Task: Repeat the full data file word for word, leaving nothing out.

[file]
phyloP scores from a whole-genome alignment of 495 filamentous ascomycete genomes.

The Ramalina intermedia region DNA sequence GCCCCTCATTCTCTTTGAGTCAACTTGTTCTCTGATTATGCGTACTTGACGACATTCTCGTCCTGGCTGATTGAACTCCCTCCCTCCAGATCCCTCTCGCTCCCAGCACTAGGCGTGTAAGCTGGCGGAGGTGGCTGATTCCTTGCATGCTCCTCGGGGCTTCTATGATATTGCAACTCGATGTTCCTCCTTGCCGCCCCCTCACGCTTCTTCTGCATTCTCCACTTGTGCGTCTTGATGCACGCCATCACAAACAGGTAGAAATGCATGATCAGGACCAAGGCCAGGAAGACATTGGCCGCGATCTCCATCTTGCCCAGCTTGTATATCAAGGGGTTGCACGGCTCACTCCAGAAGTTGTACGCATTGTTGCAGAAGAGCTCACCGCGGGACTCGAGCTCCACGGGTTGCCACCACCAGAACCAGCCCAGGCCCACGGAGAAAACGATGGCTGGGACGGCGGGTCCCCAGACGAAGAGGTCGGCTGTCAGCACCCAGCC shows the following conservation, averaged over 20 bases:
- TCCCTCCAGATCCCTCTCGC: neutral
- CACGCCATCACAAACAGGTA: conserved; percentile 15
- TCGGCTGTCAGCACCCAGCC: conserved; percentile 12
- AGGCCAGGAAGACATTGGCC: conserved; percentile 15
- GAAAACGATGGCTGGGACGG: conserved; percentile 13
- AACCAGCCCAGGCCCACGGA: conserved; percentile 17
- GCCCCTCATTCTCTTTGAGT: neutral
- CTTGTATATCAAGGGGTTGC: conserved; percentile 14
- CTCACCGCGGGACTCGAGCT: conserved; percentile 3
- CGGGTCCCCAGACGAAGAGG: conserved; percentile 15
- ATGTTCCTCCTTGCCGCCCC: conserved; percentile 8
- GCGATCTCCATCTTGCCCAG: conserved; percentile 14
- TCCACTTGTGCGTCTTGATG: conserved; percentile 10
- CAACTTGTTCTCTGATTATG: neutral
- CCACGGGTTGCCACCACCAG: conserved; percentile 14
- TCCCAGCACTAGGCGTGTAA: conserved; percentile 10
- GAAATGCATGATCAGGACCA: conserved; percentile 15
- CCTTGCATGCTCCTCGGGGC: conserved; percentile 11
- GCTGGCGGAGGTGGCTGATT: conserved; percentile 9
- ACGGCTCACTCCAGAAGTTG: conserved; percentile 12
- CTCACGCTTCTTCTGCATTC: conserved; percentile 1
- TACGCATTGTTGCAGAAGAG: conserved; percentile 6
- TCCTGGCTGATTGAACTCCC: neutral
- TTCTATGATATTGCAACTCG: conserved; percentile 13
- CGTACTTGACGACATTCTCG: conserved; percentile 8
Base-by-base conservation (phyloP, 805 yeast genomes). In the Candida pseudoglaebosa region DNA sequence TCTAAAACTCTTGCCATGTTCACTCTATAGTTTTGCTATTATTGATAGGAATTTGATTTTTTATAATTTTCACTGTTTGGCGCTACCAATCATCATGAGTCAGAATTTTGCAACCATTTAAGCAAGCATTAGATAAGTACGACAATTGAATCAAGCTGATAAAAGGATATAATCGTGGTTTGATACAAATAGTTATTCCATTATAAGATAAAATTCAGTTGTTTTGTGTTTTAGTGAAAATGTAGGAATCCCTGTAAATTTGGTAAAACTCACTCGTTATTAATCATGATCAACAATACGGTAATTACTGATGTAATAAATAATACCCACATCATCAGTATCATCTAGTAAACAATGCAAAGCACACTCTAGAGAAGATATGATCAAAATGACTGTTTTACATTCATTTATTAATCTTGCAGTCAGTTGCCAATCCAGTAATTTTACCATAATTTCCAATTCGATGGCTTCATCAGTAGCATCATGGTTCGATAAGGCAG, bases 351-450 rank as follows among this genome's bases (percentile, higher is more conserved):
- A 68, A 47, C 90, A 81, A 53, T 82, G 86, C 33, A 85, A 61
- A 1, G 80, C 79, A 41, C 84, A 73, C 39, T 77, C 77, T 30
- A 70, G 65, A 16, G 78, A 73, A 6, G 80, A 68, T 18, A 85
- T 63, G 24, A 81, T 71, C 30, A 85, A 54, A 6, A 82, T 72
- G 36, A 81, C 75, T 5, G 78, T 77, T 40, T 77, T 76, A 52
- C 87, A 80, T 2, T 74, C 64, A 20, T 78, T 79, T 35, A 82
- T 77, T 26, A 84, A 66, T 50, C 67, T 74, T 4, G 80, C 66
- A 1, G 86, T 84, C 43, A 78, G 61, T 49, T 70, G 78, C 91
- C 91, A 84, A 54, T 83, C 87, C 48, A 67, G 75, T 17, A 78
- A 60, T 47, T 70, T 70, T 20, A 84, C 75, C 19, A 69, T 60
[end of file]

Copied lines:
phyloP scores from a whole-genome alignment of 495 filamentous ascomycete genomes.

The Ramalina intermedia region DNA sequence GCCCCTCATTCTCTTTGAGTCAACTTGTTCTCTGATTATGCGTACTTGACGACATTCTCGTCCTGGCTGATTGAACTCCCTCCCTCCAGATCCCTCTCGCTCCCAGCACTAGGCGTGTAAGCTGGCGGAGGTGGCTGATTCCTTGCATGCTCCTCGGGGCTTCTATGATATTGCAACTCGATGTTCCTCCTTGCCGCCCCCTCACGCTTCTTCTGCATTCTCCACTTGTGCGTCTTGATGCACGCCATCACAAACAGGTAGAAATGCATGATCAGGACCAAGGCCAGGAAGACATTGGCCGCGATCTCCATCTTGCCCAGCTTGTATATCAAGGGGTTGCACGGCTCACTCCAGAAGTTGTACGCATTGTTGCAGAAGAGCTCACCGCGGGACTCGAGCTCCACGGGTTGCCACCACCAGAACCAGCCCAGGCCCACGGAGAAAACGATGGCTGGGACGGCGGGTCCCCAGACGAAGAGGTCGGCTGTCAGCACCCAGCC shows the following conservation, averaged over 20 bases:
- TCCCTCCAGATCCCTCTCGC: neutral
- CACGCCATCACAAACAGGTA: conserved; percentile 15
- TCGGCTGTCAGCACCCAGCC: conserved; percentile 12
- AGGCCAGGAAGACATTGGCC: conserved; percentile 15
- GAAAACGATGGCTGGGACGG: conserved; percentile 13
- AACCAGCCCAGGCCCACGGA: conserved; percentile 17
- GCCCCTCATTCTCTTTGAGT: neutral
- CTTGTATATCAAGGGGTTGC: conserved; percentile 14
- CTCACCGCGGGACTCGAGCT: conserved; percentile 3
- CGGGTCCCCAGACGAAGAGG: conserved; percentile 15
- ATGTTCCTCCTTGCCGCCCC: conserved; percentile 8
- GCGATCTCCATCTTGCCCAG: conserved; percentile 14
- TCCACTTGTGCGTCTTGATG: conserved; percentile 10
- CAACTTGTTCTCTGATTATG: neutral
- CCACGGGTTGCCACCACCAG: conserved; percentile 14
- TCCCAGCACTAGGCGTGTAA: conserved; percentile 10
- GAAATGCATGATCAGGACCA: conserved; percentile 15
- CCTTGCATGCTCCTCGGGGC: conserved; percentile 11
- GCTGGCGGAGGTGGCTGATT: conserved; percentile 9
- ACGGCTCACTCCAGAAGTTG: conserved; percentile 12
- CTCACGCTTCTTCTGCATTC: conserved; percentile 1
- TACGCATTGTTGCAGAAGAG: conserved; percentile 6
- TCCTGGCTGATTGAACTCCC: neutral
- TTCTATGATATTGCAACTCG: conserved; percentile 13
- CGTACTTGACGACATTCTCG: conserved; percentile 8
Base-by-base conservation (phyloP, 805 yeast genomes). In the Candida pseudoglaebosa region DNA sequence TCTAAAACTCTTGCCATGTTCACTCTATAGTTTTGCTATTATTGATAGGAATTTGATTTTTTATAATTTTCACTGTTTGGCGCTACCAATCATCATGAGTCAGAATTTTGCAACCATTTAAGCAAGCATTAGATAAGTACGACAATTGAATCAAGCTGATAAAAGGATATAATCGTGGTTTGATACAAATAGTTATTCCATTATAAGATAAAATTCAGTTGTTTTGTGTTTTAGTGAAAATGTAGGAATCCCTGTAAATTTGGTAAAACTCACTCGTTATTAATCATGATCAACAATACGGTAATTACTGATGTAATAAATAATACCCACATCATCAGTATCATCTAGTAAACAATGCAAAGCACACTCTAGAGAAGATATGATCAAAATGACTGTTTTACATTCATTTATTAATCTTGCAGTCAGTTGCCAATCCAGTAATTTTACCATAATTTCCAATTCGATGGCTTCATCAGTAGCATCATGGTTCGATAAGGCAG, bases 351-450 rank as follows among this genome's bases (percentile, higher is more conserved):
- A 68, A 47, C 90, A 81, A 53, T 82, G 86, C 33, A 85, A 61
- A 1, G 80, C 79, A 41, C 84, A 73, C 39, T 77, C 77, T 30
- A 70, G 65, A 16, G 78, A 73, A 6, G 80, A 68, T 18, A 85
- T 63, G 24, A 81, T 71, C 30, A 85, A 54, A 6, A 82, T 72
- G 36, A 81, C 75, T 5, G 78, T 77, T 40, T 77, T 76, A 52
- C 87, A 80, T 2, T 74, C 64, A 20, T 78, T 79, T 35, A 82
- T 77, T 26, A 84, A 66, T 50, C 67, T 74, T 4, G 80, C 66
- A 1, G 86, T 84, C 43, A 78, G 61, T 49, T 70, G 78, C 91
- C 91, A 84, A 54, T 83, C 87, C 48, A 67, G 75, T 17, A 78
- A 60, T 47, T 70, T 70, T 20, A 84, C 75, C 19, A 69, T 60